The choice is limited. Valerian has been suggested to improve sleep in people withdrawing from drugs like Valium. But no good research has been done. Passion flower was effective when combined with clonidine in one small study, and St John’s wort may reduce alcohol craving.

Other Remedies include:

  • Kudzu
  • Iboga


Kudzu, or 'Japanese arroweed' flowers have a pleasant fragrance. They have been used for many medical purposes, including menopausal problems. It has also been used for alcohol problems.

How does it work?

  •  It may reduce anxiety caused by alcohol withdrawal. 

How good is it? One study showed reduction in alcohol use in heavy drinkers. Another study failed to show any effect on craving.

Side-effects: none reported.

Drug interactions with:

  • blood thinning drugs
  • oral contraceptives (the pill)
  • drugs for diabetes


Iboga is a West African shrub producing ibogaine. This causes hallucinations and has been used widely for religious rites. It became famous as a treatment for opiate addiction in the 60s. However, it can have serious life-threatening side-effects. Until these safety concerns are clarified it cannot be recommended.

How does it work?

  • It probably affects several chemical transmitters in the brain.

How good is it? It may help in withdrawal and in staying away from drugs.

Side-effects: Several deaths after ibogaine use have been reported. The risk of death may be as high as 1 in 300 treatments. It is not known how many deaths have occurred, and may have gone unreported because of the 'underground nature' of ibogaine treatment.

Drug interactions with:

  • drugs which affect the same neurotransmitters.

Finding a Practitioner

Finding a well-trained practitioner can be difficult. You can also always ask your general practitioner (GP) or mental health professional.


It may be useful to consult with your local drug information service, and to find a health professional with special expertise in this area, or use services recommended by your GP or hospital. There are professional herbalists who belong to the National Institute of Medical Herbalists. They are trained and often work in a private setting. Most are not medically qualified.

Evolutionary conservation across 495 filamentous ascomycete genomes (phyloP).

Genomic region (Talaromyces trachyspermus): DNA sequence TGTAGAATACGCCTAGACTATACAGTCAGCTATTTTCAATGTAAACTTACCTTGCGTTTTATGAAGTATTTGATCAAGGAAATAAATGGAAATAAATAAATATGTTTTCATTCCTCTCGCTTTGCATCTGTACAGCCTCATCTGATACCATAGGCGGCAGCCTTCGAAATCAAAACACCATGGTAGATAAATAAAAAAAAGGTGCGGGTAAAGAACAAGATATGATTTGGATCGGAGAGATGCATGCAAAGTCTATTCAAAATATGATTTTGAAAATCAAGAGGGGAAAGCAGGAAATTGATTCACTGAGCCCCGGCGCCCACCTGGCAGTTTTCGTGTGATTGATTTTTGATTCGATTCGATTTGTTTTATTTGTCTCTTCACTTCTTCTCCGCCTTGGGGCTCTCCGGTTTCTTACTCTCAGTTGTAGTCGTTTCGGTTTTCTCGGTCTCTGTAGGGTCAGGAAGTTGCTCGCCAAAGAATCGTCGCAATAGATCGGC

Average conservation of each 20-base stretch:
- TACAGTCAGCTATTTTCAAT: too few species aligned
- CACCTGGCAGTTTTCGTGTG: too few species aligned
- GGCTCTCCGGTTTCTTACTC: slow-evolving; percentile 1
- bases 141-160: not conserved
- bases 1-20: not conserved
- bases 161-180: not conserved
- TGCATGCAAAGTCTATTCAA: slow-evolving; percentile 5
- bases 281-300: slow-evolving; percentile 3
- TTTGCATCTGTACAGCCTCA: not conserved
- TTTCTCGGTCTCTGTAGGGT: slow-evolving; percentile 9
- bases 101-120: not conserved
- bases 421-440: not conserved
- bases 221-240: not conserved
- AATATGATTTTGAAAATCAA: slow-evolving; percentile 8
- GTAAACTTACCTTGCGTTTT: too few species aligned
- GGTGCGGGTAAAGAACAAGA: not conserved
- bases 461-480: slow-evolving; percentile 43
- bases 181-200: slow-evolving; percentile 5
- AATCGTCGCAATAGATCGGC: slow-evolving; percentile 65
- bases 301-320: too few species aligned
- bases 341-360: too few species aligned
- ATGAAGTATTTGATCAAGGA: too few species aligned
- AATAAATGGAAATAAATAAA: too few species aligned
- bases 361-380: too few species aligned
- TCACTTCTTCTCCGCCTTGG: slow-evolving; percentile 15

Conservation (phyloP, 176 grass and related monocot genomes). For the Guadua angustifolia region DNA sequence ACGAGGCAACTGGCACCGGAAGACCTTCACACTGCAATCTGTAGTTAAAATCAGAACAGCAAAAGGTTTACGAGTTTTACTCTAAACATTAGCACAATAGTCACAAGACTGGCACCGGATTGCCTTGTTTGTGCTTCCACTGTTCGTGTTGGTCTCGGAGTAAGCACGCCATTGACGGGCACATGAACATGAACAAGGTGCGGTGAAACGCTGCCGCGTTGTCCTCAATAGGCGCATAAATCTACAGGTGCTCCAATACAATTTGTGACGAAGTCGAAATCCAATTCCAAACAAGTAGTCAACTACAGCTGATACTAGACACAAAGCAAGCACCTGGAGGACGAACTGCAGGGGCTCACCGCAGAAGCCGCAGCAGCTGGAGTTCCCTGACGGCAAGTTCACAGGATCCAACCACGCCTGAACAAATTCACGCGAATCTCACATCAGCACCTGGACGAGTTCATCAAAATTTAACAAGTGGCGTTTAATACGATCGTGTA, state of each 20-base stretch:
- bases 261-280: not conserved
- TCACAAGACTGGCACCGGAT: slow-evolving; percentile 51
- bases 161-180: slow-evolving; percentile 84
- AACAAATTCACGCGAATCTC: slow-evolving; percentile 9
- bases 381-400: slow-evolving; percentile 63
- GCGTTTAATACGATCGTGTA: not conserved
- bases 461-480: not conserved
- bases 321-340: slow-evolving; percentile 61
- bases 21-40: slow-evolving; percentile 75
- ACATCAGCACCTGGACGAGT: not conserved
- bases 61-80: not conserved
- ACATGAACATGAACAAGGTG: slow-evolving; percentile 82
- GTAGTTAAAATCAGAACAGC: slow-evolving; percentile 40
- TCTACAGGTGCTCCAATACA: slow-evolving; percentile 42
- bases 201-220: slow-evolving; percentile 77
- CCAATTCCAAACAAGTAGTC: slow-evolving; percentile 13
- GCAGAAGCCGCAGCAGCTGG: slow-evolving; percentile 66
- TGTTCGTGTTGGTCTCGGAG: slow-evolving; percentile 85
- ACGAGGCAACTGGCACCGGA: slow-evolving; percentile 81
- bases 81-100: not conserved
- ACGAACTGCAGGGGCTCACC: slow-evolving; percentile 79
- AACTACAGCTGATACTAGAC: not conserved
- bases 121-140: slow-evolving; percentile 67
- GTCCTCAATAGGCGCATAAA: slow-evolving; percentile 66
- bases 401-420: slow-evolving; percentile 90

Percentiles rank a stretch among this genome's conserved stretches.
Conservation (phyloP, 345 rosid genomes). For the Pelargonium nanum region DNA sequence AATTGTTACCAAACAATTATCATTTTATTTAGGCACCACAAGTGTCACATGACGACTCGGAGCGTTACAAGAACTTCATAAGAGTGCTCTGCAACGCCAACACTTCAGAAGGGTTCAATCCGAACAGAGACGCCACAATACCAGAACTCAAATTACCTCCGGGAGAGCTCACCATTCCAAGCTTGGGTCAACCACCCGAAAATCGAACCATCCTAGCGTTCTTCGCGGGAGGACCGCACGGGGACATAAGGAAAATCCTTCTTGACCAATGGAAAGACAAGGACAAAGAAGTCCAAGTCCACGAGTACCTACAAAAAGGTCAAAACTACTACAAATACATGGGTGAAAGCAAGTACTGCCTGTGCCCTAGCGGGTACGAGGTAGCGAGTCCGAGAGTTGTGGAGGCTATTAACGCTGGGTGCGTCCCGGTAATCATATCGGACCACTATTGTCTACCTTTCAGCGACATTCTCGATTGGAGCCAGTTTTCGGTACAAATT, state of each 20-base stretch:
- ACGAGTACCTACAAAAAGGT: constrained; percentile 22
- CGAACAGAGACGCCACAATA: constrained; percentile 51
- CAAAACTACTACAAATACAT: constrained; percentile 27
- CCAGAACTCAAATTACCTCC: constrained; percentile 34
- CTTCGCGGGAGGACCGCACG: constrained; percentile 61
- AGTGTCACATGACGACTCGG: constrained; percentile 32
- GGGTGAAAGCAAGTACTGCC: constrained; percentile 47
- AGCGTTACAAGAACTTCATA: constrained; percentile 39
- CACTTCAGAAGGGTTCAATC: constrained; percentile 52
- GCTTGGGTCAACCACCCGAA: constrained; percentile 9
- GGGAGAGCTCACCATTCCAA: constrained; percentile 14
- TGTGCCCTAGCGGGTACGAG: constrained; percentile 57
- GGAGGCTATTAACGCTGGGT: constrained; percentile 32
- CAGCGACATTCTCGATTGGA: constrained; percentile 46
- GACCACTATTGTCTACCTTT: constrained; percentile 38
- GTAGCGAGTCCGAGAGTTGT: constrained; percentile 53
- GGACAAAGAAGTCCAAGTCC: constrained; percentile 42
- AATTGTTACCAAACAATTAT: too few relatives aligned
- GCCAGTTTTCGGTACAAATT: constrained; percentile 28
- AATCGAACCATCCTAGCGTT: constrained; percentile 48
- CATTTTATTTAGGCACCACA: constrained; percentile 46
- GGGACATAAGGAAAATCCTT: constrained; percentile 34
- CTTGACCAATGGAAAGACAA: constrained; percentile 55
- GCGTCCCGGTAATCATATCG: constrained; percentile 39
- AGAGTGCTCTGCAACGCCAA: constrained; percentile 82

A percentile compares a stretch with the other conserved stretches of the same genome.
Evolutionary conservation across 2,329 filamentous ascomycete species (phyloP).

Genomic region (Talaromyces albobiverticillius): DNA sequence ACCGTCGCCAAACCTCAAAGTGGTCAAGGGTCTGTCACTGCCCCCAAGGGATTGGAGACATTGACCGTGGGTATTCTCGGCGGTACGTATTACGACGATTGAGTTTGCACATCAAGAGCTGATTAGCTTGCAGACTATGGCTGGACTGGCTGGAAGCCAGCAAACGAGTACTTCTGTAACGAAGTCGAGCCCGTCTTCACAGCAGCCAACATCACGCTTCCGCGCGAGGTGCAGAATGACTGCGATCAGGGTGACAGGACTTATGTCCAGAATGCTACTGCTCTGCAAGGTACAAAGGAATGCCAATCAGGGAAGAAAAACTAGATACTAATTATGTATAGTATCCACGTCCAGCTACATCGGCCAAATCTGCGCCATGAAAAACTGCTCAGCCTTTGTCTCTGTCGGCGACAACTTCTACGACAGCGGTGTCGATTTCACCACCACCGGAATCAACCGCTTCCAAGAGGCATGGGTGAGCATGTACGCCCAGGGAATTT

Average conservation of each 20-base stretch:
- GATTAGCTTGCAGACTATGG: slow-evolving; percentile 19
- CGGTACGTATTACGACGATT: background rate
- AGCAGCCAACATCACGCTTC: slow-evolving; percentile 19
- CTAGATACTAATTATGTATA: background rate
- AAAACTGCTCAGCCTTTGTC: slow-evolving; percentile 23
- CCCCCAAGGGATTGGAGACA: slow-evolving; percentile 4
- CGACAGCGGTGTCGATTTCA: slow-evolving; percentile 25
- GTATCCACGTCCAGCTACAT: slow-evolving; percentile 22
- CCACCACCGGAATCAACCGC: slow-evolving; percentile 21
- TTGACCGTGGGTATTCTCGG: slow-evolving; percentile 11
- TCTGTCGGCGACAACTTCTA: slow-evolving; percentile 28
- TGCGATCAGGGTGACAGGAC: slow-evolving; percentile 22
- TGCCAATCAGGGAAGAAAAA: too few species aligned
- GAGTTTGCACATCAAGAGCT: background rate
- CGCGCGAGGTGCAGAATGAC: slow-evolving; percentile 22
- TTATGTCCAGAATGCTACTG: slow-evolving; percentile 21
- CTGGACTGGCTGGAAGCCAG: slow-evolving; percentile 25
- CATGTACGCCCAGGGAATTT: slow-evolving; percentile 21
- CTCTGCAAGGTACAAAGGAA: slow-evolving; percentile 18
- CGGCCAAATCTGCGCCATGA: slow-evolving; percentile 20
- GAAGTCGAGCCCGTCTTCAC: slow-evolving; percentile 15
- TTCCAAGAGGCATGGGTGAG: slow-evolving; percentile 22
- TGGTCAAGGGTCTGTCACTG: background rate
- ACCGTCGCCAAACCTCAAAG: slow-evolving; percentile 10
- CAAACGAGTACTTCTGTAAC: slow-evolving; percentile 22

Useful websites

Food and Behaviour Research: this website has information about a wide variety of conditions where behaviour, learning and mood are linked with food and nutrition. You can browse this information by condition.

MedlinePlus: This is a website run by the US National Institute of Health. The homepage has a search option allowing you to type in different keywords so you can retrieve the information you want. Typing the keyword “alternative medicine” or “drug information” will direct you to the relevant sites.

Mayo Clinic: Nutrition and healthy eating. An American website that offers a wealth of information on all aspects of eating and weight control.

NHS choices: Complementary and alternative medicines. This website is very helpful to get information on all aspects of complementary alternative medicines, ranging from individual treatment to regulation of medicine, and how to find a practitioner.

National Centre for complementary alternative medicines / National Institute of Health: This US website provides comprehensive information on complementary medicines. It is easy to surf. Of particular interest is the clinical trial register which gives an overview of American research. This needs to be complemented with information from other clinical trial databases, for instance the Cochrane collaboration . Click on “news and events” for important safety updates.


Natural Medicines Comprehensive Database: A subscription-only website with extremely detailed and comprehensive information on all types of natural medicines. It is cross-referenced with the scientific literature, and contains features such as a natural product effectiveness and drug interaction checker. It also allows condition-specific searches and offers tutorials on specific topics. Patient hand-outs can be downloaded.


Quackwatch: A non-profit corporation whose purpose is to combat health-related frauds, myths, fads, fallacies, and misconduct. This website can be helpful when unusual treatments are suggested, particularly if a lot of money is to be paid in advance. Some people may find the website too provocative and sceptical - click onto the “cheers and jeers” section to get a flavour of the site.


Click here for the full list of References.

This leaflet was produced by the Royal College of Psychiatrists' Public Education Editorial Board.

This leaflet reflects the best available evidence at the time of writing.

Under Review April 2018